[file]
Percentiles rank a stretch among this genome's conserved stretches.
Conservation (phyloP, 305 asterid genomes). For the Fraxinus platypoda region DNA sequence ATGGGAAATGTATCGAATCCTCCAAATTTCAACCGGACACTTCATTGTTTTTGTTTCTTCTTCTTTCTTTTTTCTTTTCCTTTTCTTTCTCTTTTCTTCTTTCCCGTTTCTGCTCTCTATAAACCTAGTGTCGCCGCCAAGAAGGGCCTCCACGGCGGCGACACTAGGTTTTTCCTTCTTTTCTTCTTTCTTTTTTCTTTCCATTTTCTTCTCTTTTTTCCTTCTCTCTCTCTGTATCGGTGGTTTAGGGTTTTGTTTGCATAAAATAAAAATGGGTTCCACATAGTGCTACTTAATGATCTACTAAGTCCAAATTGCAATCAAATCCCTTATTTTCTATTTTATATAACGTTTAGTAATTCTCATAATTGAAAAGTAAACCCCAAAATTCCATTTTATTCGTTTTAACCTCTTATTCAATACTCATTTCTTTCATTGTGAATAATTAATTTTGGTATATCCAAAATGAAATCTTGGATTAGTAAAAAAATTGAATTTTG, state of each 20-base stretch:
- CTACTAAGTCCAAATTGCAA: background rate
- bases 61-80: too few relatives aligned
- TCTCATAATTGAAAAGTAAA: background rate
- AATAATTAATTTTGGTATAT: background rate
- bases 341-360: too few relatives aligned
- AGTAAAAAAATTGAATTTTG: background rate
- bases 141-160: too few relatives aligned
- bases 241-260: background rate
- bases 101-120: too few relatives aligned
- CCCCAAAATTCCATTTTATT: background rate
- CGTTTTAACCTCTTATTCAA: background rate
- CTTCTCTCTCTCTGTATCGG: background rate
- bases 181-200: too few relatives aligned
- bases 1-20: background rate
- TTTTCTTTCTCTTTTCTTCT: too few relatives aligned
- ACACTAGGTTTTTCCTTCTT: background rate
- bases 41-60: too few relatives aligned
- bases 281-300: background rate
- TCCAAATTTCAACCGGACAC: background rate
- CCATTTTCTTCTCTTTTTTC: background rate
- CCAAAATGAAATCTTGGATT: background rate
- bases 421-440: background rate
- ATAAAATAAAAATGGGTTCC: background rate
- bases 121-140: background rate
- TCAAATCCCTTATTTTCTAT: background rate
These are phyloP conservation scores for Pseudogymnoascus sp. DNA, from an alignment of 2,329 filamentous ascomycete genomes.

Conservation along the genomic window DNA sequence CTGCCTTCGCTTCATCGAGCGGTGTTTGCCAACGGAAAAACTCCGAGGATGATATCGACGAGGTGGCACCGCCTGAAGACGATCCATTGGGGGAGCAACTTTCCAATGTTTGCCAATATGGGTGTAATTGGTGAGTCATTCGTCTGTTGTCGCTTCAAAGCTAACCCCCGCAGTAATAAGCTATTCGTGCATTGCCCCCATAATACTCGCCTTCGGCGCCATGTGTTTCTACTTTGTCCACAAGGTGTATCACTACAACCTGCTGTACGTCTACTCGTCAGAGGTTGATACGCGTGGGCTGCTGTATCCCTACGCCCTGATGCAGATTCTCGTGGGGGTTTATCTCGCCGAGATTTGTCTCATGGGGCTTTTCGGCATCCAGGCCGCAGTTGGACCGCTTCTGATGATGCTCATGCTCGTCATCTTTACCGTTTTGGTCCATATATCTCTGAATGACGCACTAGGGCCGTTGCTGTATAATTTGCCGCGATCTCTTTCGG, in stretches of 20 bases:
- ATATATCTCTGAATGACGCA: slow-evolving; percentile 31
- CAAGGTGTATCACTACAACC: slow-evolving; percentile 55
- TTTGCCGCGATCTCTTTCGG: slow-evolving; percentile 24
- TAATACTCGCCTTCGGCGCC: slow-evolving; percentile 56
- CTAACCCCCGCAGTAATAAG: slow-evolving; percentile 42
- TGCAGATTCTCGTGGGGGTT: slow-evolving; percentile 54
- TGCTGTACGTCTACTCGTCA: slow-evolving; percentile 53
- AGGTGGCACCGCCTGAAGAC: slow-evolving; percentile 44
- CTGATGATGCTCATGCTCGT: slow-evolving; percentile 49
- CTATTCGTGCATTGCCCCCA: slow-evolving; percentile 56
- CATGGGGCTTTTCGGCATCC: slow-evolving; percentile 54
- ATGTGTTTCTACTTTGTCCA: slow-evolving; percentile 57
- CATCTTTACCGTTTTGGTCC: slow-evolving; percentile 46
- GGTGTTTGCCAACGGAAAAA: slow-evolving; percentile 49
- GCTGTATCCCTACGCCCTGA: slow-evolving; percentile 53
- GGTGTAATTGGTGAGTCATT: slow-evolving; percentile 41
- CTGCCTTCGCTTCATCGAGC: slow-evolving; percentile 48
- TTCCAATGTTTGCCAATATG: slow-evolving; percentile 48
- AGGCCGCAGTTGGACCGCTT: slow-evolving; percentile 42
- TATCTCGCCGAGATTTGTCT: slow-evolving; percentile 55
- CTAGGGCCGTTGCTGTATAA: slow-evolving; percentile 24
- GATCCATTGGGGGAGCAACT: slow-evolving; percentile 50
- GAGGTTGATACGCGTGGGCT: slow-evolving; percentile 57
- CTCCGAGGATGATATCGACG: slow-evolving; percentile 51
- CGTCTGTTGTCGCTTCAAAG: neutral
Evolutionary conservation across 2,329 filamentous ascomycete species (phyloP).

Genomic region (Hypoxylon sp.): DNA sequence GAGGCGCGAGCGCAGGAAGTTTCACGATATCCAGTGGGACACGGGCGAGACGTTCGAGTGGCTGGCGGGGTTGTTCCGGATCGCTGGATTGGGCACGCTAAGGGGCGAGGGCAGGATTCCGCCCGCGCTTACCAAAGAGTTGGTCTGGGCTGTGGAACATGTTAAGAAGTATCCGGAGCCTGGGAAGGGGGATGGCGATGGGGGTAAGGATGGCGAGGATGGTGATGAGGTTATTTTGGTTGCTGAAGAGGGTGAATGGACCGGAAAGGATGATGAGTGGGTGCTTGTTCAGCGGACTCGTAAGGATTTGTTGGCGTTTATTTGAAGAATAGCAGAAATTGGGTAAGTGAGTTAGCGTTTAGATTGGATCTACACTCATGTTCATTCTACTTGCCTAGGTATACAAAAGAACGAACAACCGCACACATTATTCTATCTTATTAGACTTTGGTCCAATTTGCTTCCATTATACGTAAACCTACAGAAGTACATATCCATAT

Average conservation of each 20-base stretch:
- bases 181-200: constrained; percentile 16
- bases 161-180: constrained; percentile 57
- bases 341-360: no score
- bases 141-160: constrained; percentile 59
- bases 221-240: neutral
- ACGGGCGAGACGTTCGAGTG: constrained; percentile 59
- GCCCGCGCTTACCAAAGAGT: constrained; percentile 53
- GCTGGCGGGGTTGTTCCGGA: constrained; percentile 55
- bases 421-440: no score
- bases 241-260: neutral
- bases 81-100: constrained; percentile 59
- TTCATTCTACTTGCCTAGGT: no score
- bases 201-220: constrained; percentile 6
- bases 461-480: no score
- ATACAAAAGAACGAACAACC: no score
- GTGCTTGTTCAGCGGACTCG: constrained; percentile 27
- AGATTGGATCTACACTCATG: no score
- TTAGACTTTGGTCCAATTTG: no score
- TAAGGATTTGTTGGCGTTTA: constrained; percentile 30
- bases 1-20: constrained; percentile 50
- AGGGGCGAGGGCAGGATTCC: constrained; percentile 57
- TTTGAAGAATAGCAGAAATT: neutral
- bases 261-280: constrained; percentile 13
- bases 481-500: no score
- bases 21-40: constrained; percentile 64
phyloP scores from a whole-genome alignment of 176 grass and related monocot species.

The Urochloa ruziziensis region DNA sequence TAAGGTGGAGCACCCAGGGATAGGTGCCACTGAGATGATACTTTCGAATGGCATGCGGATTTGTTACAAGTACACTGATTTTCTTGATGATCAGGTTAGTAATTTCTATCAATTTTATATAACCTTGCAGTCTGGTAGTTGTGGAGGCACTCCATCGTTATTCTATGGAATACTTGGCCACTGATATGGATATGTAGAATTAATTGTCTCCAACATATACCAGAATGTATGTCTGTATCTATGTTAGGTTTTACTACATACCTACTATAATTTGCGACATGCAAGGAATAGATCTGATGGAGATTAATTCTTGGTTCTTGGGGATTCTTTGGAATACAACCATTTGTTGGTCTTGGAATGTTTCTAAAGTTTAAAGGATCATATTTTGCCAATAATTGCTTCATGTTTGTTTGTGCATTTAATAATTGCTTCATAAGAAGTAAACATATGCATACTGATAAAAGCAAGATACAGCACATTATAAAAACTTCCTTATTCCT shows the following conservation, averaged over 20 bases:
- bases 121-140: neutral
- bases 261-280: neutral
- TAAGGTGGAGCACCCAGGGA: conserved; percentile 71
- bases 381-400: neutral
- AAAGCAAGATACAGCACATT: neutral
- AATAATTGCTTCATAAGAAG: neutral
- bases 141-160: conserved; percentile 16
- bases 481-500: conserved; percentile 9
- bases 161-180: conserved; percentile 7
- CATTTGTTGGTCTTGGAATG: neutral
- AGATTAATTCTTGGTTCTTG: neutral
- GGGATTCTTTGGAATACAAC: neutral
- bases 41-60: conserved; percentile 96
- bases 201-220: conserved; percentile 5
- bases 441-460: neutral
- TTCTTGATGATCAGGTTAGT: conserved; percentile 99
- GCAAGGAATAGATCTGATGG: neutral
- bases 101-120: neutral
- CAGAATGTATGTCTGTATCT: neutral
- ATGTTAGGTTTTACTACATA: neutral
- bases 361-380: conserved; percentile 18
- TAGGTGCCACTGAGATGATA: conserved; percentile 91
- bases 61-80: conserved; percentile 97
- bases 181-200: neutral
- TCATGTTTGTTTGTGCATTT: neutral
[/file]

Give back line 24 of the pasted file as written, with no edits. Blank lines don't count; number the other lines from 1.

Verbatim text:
- bases 421-440: background rate